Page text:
Birds of Paradise (Oliver K. Langmead) – Book Review

Birds of Paradise introduces readers to Adam, the first human ever created, made long ago in the Garden of Eden. Having been alive for so long Adam is not the figure as depicted in the Bible, and seems to be coasting through life, living through one identity after another with no real aim or focus. This all changes, however, when Adam seems to snap one day and beats a film writer to death. Facing prison, Adam is approached by Raven, the first raven to ever exist; who like Adam was thrown out of Eden and now faces an immortal existence, able to change from animal to human at will.

Raven is able to arrange for Adam to avoid prison, but in return Adam will have to travel across the Atlantic to Scotland to help track down Raven’s elusive brother, Magpie, who’s been spending millions of his brothers money. Adam has to find Magpie and discover what he’s been doing with Raven’s money. Along the way Adam will meet up with some of the other former inhabitants of Eden, and discover a secret that will change things for them all forever.

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The blurb on the back of Birds of Paradise compares the book to Neil Gaiman’s American Gods, and whilst I’ve yet to read it (I know, I really should) from what I know of the book it’s a really good comparison. The story feels strangely timeless, full of history and age, yet so steeped in the modern world. It feels like myth meeting everyday life, where the fantastical and wondrous can be hiding behind any corner, where any person could be something ancient and powerful.

Whilst there have been a lot of Adam and Eve re-tellings or re-imaginings over the years this is one really stands out because it gives life to the entirety of Eden, not just the human inhabitants. The story is as much about the animals, the beings that have existed through all of time and become part of the human world. It’s them who really drive the story forward, who make things happen; Adam feels less of a protagonist, and more of a reactor, simply going along and seeing what happens.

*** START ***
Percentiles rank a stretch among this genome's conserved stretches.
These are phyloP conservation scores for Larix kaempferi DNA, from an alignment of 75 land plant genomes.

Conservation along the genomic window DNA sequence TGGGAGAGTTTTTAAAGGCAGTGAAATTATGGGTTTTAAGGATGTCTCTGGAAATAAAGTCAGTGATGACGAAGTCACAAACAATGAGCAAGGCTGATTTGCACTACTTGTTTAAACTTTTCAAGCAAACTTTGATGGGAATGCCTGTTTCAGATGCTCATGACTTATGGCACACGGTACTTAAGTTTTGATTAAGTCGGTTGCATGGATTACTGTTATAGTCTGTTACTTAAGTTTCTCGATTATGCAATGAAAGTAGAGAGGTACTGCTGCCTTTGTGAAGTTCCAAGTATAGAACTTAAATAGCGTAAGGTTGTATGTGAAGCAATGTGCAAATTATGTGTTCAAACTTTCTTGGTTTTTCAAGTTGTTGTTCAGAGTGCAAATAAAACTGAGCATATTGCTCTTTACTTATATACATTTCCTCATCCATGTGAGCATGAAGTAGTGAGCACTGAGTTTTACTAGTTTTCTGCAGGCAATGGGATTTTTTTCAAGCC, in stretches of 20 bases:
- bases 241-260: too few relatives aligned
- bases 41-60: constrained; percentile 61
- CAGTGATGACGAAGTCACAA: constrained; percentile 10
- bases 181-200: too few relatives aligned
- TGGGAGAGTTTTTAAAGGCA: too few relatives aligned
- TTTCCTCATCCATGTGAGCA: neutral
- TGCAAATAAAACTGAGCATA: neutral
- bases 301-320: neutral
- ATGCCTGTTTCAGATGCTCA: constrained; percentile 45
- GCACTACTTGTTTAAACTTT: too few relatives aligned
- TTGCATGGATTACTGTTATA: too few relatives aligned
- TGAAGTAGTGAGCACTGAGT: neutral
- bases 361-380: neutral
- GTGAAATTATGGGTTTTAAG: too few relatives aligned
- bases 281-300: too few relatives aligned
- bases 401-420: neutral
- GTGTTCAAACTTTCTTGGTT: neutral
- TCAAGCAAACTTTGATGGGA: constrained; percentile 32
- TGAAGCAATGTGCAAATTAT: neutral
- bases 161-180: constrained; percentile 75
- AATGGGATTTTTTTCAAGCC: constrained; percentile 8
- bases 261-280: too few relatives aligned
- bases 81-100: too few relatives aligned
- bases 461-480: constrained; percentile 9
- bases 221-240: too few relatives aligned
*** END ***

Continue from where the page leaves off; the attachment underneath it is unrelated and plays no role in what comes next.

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But this isn’t a bad thing, and certainly not a weakness for the book. Readers very quickly learn that Adam has lived so long, seen so much, loved and lost time and time again that he’s almost given up. Nothing much really surprises him any more. He hardly feels passion, he struggles to make connections with the humans that populate the world, and sees little reason to. The book is as much about Adam learning to recapture some of his old life, the things that gave him purpose and joy before, as much as it is about unravelling the mystery of what Magpie is up to.

Birds of Paradise doesn’t take a kind view of immortality. It presents the idea of living forever as as much a curse as anything else. The inhabitants of Eden don’t age, they don’t get sick, but they can be killed. If someone hurts them enough, uses such brutal force, they can be killed. The only way for them to find an end to their long existence is to go through a brutal death. So we have characters who are seeking out little joys in life, things that can give them happiness, but it doesn’t always seem to work. There are characters who are barely holding on to their humanity, existing as almost feral creatures, because they just don’t know what else to do with themselves.

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Because of this the book has a kind of melencholy feel to it at times, it has such beauty and wonder, yet can leave you feeling like you’ve witnessed something awful and heartbreaking too. The characters in this book might be immortal, might be god-like to us, but they can hurt and suffer as much as anyone; and that, like them, can last forever.

Birds of Paradise is a book that I was very interested in, but wasn’t expecting to grab me as much as this one did. It had so much depth to it, so much heart. Oliver K. Langmead talks about how the book took over a decade to write, and I can believe that, I can believe that a story this complex, layered, and beautiful took so long to create, and was such a passion project that he refused to give up on it for so long. A truly amazing piece of writing.

Birds of Paradise is out now from Titan Books.

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